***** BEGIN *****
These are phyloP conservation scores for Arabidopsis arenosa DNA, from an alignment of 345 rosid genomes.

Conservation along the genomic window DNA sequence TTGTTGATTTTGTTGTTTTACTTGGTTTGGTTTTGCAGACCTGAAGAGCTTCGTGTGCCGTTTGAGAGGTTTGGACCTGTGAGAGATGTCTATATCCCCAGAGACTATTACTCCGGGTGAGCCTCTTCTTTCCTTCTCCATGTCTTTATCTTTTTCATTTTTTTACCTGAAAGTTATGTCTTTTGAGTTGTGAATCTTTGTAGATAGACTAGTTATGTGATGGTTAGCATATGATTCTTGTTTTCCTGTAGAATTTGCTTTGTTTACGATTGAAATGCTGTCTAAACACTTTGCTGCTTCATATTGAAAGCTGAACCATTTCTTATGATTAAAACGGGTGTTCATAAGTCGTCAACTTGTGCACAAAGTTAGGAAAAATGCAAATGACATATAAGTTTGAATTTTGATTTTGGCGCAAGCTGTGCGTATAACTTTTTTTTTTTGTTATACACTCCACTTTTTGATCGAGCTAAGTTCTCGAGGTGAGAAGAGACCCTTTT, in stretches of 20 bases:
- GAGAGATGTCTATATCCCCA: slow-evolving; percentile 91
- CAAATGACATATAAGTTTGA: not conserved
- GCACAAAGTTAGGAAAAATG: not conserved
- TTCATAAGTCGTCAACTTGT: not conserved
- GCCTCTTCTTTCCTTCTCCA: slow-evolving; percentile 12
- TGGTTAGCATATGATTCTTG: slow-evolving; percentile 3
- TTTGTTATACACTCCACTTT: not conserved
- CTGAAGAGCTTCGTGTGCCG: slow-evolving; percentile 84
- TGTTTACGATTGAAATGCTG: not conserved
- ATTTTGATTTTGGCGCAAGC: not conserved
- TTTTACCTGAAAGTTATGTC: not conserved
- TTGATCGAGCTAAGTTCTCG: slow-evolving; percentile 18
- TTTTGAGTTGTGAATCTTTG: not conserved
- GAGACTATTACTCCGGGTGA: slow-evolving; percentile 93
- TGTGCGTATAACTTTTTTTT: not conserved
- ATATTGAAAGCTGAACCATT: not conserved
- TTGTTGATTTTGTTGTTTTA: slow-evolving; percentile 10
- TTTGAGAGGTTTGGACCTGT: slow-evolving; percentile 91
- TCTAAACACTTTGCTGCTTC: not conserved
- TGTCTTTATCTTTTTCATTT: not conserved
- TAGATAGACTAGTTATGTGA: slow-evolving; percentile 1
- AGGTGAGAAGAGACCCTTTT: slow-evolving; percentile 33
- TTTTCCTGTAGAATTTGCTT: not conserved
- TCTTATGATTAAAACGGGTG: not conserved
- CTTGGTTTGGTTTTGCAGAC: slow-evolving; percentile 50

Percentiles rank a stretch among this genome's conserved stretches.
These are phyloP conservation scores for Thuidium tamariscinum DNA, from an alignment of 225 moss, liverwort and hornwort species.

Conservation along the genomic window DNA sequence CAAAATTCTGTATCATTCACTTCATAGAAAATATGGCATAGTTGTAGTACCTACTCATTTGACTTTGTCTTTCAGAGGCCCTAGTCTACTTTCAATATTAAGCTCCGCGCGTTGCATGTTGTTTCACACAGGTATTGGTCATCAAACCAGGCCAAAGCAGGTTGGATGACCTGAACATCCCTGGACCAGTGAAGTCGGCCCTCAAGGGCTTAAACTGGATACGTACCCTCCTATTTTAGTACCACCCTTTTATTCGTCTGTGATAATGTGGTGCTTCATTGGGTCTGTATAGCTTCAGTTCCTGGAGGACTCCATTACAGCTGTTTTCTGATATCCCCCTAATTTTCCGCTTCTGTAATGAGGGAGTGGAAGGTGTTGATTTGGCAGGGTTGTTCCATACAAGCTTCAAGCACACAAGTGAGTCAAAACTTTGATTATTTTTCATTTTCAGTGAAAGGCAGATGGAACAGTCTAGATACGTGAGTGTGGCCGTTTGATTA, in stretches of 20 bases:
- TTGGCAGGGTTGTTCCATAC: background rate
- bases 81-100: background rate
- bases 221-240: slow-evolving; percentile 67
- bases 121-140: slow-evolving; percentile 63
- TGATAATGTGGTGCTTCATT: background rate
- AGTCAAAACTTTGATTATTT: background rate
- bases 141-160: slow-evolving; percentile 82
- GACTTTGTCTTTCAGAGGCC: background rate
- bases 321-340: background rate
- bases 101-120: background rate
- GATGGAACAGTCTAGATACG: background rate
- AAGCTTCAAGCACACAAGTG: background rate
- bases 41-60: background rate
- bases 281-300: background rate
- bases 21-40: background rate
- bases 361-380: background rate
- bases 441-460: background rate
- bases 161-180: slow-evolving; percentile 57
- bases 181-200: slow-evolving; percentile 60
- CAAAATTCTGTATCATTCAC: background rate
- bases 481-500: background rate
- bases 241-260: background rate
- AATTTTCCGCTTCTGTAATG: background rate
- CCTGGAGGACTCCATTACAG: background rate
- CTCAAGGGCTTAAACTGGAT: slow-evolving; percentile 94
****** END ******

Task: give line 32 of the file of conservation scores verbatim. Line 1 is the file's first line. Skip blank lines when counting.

- bases 81-100: background rate